like action, and it is also relating to the upbeat music style of the magazine; rock
The images on the contents page are placed on the left as the human eye
reads from left to right. The audience will therefore notice the photos
first and that will catch their attention and attract them to see more of
the features in the magazine.
‘We Love Pop’ (fig. 2) have chosen to place a big photo in the middle of
the page, but I went against this convention and gave them all the same
size to show the readers that every article is just as important as the
On fig. 2 there is a piece of writing underneath each image, but I
challenged this convention and went for a neater look where all the
contents are lined up underneath each other. This makes the layout more
orderly and it becomes easier for the browser to find the right page.
I also chose to use three columns on the page, like on fig. 2. There is
quite a lot of text on my content page compared to the amount of text
on fig. 2, but I want to give my readers enough information about the
features in the magazine so they might feel persuaded to read more. I
also think it looks more mature and informative with full sentences
instead of short and snappy words like in fig. 2. This balances out the
more playful and colourful layout so that the magazine not only appeals
to the younger readers, but also the more mature or older readers that
will want to read rather than looking at images.
Note from editor
I wanted to add a ‘note from the editor’ because it is a nice way
to interact with the readers. They will feel like the magazine is
targeted directly towards them as the editor of the magazine is
talking to each reader as an individual.
I placed the note from the editor in a small column, similar to
‘We Love Pop’ (fig. 1) and added a photo of myself so that the
readers would get an idea of what type of person was creating
the magazine, like on fig. 1.
On the bottom of the note I followed the convention of adding
my signature – like We Love Pop has done.
Page numbers and fonts
I made the page number besides the photos quite big (fig. 1) so that it
would be easier for the readers to see the numbers and flick to the right
page straight away. This technique was also used by ‘We Love Pop’ (fig.
2), which also uses a coloured box behind the text to make the numbers
stand out from the sometimes noisy background.
I chose to use circular shapes behind my page numbers because they
added some fun and interest into the otherwise very neat and clean
page. I also think the colours appeal to the younger audience as well as it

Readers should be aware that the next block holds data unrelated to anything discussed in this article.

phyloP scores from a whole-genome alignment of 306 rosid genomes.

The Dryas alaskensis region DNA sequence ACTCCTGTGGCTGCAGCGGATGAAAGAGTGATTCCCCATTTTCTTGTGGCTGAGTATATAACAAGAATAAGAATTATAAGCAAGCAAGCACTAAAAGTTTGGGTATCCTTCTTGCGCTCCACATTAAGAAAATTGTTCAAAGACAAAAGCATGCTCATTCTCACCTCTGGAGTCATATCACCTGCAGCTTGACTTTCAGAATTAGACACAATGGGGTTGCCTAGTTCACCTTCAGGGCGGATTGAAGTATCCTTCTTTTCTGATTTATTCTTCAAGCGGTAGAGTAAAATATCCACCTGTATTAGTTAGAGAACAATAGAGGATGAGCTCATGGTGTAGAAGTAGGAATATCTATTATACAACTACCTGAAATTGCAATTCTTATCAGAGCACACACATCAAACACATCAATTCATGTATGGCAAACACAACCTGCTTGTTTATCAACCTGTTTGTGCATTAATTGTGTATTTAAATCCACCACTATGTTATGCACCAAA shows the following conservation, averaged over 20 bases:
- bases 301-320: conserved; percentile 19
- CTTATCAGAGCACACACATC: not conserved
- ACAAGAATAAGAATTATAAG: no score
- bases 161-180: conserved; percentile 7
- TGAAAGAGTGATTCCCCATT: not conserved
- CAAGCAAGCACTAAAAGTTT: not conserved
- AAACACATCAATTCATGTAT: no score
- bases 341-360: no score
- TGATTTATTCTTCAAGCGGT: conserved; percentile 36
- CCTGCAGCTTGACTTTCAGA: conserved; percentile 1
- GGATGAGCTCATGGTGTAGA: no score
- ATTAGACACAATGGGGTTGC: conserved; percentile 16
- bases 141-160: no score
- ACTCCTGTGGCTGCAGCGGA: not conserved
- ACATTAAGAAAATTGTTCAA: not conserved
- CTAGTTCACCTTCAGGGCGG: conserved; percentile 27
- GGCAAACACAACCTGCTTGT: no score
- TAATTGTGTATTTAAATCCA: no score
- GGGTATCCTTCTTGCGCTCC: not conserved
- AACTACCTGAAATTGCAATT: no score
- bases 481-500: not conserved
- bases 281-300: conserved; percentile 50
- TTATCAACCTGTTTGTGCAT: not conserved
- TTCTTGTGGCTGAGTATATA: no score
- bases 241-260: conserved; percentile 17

draws attention towards the most important articles.
I have chosen to use two columns for my list of contents, unlike on fig. 2
where one columns is all that is needed. I followed the convention of
writing the headline in a bolder font and then give a more detailed
description of the articles underneath, like fig. 2 have done. I also
categorized the articles under “One Time Only” and “Every Issue” to
make it easier for the browsers to choose what to read.
I only used two fonts for the text, because I wanted to keep the neat and
organized appearance. The fonts are a mix between sans serif and serif
fonts, which will appeal to a both young teenagers and adults.
On the bottom of my contents page I placed a banner with links to the social medias that my
magazine uses. This is a normal convention that allows the readers to interact with the magazine
in different platforms, and make them pay more attention to the features in the magazine. Since
the audience research showed that the majority of my readers use Facebook, Twitter and
Instagram I added the links for those in. I used the symbols for the social medias instead of just
text, as the browsers easily recognise the icons.
For my headline I wanted to draw the attention towards the article by using a bold font in a
noticeable colour (fig. 3), like ‘We Love Pop’ on fig. 1 has done. This challenges fig. 2 (Q Magazine)
who has chosen to use a simple, colourless font that I think looks uninteresting and not at all
I placed the headline on the top of the page because that is the first thing the reader will see . I
also chose to use a very special/different font than the one used in the interview because I